When it comes to bread and butter, you and I might think about toast. But for Eddie Butler, his bread and butter consists of a steady diet of two-seam fastballs.
Before the start of the series with the Diamondbacks, manager Walt Weiss spoke to how important it is for Butler to throw his pitches at the bottom of the zone, especially ones with movement. When hitters get on top of the ball and drive it into the ground, this is when Butler is at his best.
Against a surging Diamondbacks team, Butler’s best came during his first time through the order.
“I think the big thing that showed for me today was that the first inning has been such a struggle for me in the past,” he said. “To come out today and throw up a zero and get two quick outs; Goldschmidt rolls a ball twenty feet down the first base line for a single, got Lamb out real quick and got back into the dugout. That was huge for me.”
And Butler continued his hot start into the second inning.
“Coming out in the second inning and going three up and three down was huge for me as those things have plagued me in the past,” Butler said. “So maybe coming out of the bullpen has helped that. You’re in tight situation and you have to be good now.”
Things changed for Butler in the third and fourth innings, though, as he gave up six runs, including two two-run homers to Jake Lamb and Socrates Brito. This is his second career start against Arizona and his first since 2014 where he also gave up a home run to Lamb.
“Early in the game I was staying behind the ball,” Butler said. “Hitting my spots, the ball had life to it. Innings three and four I was a little under it. Coming around things. So it wasn’t as tight, and they were up in the zone. So that’s a recipe for disaster.”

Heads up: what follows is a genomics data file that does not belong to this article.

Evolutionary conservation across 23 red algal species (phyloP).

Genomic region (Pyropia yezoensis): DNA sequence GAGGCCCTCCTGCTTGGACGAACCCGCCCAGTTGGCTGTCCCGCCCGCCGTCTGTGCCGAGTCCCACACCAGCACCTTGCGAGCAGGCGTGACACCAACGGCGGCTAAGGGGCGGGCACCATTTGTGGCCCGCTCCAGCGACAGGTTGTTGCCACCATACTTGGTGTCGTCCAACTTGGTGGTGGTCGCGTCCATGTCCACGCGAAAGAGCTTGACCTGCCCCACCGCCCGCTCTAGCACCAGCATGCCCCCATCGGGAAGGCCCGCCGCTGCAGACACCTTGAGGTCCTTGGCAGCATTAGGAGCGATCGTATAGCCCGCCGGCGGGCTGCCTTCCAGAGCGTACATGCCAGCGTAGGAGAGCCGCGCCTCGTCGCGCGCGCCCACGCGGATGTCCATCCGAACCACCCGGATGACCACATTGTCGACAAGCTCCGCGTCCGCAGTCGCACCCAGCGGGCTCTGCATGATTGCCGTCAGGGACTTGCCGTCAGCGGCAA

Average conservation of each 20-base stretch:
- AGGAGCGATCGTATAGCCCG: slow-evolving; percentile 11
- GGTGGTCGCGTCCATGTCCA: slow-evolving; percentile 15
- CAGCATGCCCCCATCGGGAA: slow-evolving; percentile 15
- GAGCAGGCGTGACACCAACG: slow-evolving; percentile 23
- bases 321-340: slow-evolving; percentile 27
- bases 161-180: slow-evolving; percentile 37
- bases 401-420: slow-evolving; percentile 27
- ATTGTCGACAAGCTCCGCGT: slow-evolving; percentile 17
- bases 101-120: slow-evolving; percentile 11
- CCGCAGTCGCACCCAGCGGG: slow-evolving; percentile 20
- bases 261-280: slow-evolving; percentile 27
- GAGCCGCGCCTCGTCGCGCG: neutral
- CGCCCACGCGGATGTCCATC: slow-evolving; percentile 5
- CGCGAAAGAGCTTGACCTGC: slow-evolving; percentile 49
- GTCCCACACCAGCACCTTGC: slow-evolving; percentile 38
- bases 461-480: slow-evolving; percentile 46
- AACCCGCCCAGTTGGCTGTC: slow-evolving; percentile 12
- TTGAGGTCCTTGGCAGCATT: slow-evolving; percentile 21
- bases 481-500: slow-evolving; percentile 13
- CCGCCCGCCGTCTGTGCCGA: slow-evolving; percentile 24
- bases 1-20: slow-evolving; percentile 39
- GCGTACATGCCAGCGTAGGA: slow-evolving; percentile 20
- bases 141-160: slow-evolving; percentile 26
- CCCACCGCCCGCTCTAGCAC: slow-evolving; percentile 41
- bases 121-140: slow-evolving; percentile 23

In the fifth, Butler’s spot in the order was coming up and pitching coach Steve Foster came to the mound and asked Butler to handle the bat and get the club through one more inning; Weiss said that he couldn’t have gone to the bullpen any earlier than that. By Butler bending but not breaking, he said it gave the team a chance. Butler rose to the occasion and threw up a zero for a bounce back fifth, even if it wasn’t easy.
“I end up walking the leadoff guy [in the fifth], and I’m like really? Skip do you want me to go and I’m at like 97 pitches,” Butler said. “I get to 101 pitches after the ground ball single. But then I got Brato to hit a ground ball to Story and let them have some fun and make the double play. When I can get all those things working together well, and get the quick innings like the first, second and fifth, it’s a matter of being consistent with it.”
The consistency is what has eluded Butler in his brief career, as he has a 9.37 ERA at Coors Field before this game. Inducing ground balls that don’t find gaps are what is going to keep Butler’s mentality as a starter, instead of preparing for another stint in the bullpen.